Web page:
foram incluídos 85 pacientes, dos quais 43 no grupo intervenção e 42 no grupo controle. Não houve diferença estatística significativa entre os curativos com relação à ocorrência de: infecção primária de corrente sanguínea (p-valor=0,5170), desenvolvimento de reação local ao curativo (p-valor=0,3774) e fixação do curativo (p-valor=0,2739).


ambas as tecnologias pesquisadas são efetivas para cobertura de cateter venoso central, no que diz respeito às variáveis analisadas, e podem ser empregadas com essa finalidade. Registro ECR: RBR-7b5ycz.

Palavras-Chave: Ensaio Clínico; Clorexidina; Cateterismo Venoso Central; Tecnologia; Enfermagem; Bandagens



evaluar la efectividad del curativo antimicrobiano de clorhexidina comparándolo con el de gasa y esparadrapo.


se realizó un ensayo clínico aleatorio en las unidades de terapia intensiva y semi-intensiva de un hospital universitario de la región sur de Brasil. Los sujetos fueron pacientes que utilizaban catéter venoso central de corta permanencia, escogidos aleatoriamente para componer los grupos de intervención (curativo antimicrobiano de clorhexidina) y de control (curativo de gasa y esparadrapo microporosa).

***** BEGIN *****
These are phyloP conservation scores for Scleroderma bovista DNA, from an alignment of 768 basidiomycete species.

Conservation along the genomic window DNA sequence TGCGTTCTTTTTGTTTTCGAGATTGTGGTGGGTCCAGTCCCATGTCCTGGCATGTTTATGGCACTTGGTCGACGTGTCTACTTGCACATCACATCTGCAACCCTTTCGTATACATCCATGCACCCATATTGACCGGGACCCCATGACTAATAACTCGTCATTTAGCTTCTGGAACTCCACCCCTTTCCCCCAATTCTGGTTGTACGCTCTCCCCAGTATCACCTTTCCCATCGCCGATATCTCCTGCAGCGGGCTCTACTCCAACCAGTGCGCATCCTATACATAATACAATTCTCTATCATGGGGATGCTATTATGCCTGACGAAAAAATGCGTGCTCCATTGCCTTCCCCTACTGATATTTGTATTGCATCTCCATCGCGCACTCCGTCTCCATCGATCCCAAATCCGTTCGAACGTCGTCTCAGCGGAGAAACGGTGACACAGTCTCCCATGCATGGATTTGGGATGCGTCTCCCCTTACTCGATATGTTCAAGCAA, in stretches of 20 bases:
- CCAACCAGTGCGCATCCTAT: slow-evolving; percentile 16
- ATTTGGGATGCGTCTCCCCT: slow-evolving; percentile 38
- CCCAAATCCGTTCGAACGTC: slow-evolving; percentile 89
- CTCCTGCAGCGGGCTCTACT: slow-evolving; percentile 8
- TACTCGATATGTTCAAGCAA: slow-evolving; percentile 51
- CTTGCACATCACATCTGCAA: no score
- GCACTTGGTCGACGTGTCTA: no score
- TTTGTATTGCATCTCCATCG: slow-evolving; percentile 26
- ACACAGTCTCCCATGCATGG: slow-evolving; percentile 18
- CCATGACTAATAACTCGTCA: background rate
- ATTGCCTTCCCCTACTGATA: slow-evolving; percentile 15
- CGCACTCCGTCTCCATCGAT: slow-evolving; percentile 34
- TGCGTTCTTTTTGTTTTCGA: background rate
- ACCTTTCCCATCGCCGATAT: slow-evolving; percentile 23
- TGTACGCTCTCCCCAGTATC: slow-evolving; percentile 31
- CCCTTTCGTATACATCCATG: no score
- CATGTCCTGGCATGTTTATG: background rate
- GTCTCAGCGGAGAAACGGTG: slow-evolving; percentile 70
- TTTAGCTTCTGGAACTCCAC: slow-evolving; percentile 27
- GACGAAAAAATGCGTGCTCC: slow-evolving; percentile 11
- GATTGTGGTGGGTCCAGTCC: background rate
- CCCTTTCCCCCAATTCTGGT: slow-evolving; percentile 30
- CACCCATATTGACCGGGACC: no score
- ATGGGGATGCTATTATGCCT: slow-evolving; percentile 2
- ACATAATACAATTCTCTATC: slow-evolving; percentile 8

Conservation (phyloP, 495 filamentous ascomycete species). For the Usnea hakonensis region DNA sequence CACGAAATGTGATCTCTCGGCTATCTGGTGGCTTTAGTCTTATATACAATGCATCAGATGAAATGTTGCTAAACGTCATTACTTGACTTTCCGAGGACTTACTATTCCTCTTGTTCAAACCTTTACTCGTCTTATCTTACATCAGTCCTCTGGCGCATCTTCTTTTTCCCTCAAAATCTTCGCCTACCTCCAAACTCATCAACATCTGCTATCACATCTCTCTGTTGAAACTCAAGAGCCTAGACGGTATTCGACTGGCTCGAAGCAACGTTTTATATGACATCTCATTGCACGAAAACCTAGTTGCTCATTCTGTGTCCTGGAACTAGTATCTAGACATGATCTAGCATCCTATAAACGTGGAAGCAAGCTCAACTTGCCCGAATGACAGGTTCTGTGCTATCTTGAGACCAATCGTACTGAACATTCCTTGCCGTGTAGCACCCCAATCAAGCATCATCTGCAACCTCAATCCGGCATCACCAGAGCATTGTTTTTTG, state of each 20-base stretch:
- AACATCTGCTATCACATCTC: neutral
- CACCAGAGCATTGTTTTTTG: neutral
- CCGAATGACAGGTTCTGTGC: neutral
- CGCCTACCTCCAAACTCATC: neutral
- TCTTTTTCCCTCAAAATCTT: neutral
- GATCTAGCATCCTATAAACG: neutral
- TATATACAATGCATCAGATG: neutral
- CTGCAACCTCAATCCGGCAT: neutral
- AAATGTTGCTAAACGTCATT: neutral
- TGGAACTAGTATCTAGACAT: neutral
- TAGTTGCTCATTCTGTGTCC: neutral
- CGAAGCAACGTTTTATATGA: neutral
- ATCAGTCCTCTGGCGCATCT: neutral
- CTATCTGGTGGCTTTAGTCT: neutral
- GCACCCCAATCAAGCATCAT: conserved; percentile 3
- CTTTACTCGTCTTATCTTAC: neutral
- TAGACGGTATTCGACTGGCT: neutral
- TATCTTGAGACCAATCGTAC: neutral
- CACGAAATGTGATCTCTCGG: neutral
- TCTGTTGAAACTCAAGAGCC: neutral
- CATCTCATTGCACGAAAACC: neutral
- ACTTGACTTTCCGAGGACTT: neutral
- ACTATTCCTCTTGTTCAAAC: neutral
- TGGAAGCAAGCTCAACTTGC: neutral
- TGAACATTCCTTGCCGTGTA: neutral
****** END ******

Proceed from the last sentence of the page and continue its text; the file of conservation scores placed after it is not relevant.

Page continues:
fueron incluidos 85 pacientes, de los cuales 43 en el grupo de intervención y 42 en el grupo de control. No hubo diferencia estadística significativa entre los curativos con relación a la ocurrencia de infección primaria de la corriente sanguínea (p-valor = 0,5170); desarrollo de reacción local al curativo (p-valor = 0,3774) y de fijación del curativo (p-valor = 0,2739).


las dos tecnologías investigadas son efectivas para cobertura del catéter venoso central, en lo que se refiere a las variables analizadas, y pueden ser empleadas con esta finalidad. Registro ECR: RBR-7b5ycz.

Palabras-clave: Ensayo Clínico; Clorhexidina; Cateterismo Venoso Central; Tecnología; Enfermería; Vendajes


The Central Venous Catheter (CVC) is a device largely used by patients in critical health conditions. Its use, however, may entail many complications, among which is Primary Bloodstream Infection (PBSI), which is the most common bloodstream infection in patients with a CVC for more than 48 hours and that is not related to another site( 1 ).